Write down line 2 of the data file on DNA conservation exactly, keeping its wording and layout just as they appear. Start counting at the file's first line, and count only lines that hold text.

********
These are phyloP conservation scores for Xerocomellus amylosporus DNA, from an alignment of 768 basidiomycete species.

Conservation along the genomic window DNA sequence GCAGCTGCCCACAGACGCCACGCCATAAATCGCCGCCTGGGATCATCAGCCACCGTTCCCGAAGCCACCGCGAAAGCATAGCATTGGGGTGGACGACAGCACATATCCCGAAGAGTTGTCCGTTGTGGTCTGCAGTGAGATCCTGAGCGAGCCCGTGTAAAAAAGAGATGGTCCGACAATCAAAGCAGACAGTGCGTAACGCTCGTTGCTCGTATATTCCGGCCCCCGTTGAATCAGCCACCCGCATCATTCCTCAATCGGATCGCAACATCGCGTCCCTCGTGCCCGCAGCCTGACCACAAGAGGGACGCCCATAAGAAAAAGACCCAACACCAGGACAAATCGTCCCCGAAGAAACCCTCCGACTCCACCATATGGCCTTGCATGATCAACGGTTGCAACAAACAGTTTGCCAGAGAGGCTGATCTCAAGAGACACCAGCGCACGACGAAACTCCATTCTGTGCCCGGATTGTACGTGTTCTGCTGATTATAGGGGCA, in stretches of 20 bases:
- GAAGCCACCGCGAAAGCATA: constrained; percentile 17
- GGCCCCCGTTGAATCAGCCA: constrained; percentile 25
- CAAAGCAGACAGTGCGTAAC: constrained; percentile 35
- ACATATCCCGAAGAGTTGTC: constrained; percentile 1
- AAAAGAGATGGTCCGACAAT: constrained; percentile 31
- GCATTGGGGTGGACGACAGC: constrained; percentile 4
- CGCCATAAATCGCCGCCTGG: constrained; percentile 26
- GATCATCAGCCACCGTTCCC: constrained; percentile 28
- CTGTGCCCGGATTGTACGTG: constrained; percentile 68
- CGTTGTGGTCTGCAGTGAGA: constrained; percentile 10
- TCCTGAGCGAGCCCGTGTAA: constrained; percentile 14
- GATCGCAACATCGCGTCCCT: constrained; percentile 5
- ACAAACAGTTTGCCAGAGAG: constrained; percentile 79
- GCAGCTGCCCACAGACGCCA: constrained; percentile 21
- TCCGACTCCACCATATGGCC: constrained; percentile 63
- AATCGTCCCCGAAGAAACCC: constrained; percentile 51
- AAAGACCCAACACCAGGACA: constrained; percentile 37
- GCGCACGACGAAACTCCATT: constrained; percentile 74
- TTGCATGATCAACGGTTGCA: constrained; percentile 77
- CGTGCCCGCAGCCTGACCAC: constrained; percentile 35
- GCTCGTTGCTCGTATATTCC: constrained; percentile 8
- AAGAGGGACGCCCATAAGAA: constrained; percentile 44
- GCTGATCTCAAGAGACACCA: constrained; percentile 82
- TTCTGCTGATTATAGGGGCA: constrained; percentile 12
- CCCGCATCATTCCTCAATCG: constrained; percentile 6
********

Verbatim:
Conservation along the genomic window DNA sequence GCAGCTGCCCACAGACGCCACGCCATAAATCGCCGCCTGGGATCATCAGCCACCGTTCCCGAAGCCACCGCGAAAGCATAGCATTGGGGTGGACGACAGCACATATCCCGAAGAGTTGTCCGTTGTGGTCTGCAGTGAGATCCTGAGCGAGCCCGTGTAAAAAAGAGATGGTCCGACAATCAAAGCAGACAGTGCGTAACGCTCGTTGCTCGTATATTCCGGCCCCCGTTGAATCAGCCACCCGCATCATTCCTCAATCGGATCGCAACATCGCGTCCCTCGTGCCCGCAGCCTGACCACAAGAGGGACGCCCATAAGAAAAAGACCCAACACCAGGACAAATCGTCCCCGAAGAAACCCTCCGACTCCACCATATGGCCTTGCATGATCAACGGTTGCAACAAACAGTTTGCCAGAGAGGCTGATCTCAAGAGACACCAGCGCACGACGAAACTCCATTCTGTGCCCGGATTGTACGTGTTCTGCTGATTATAGGGGCA, in stretches of 20 bases: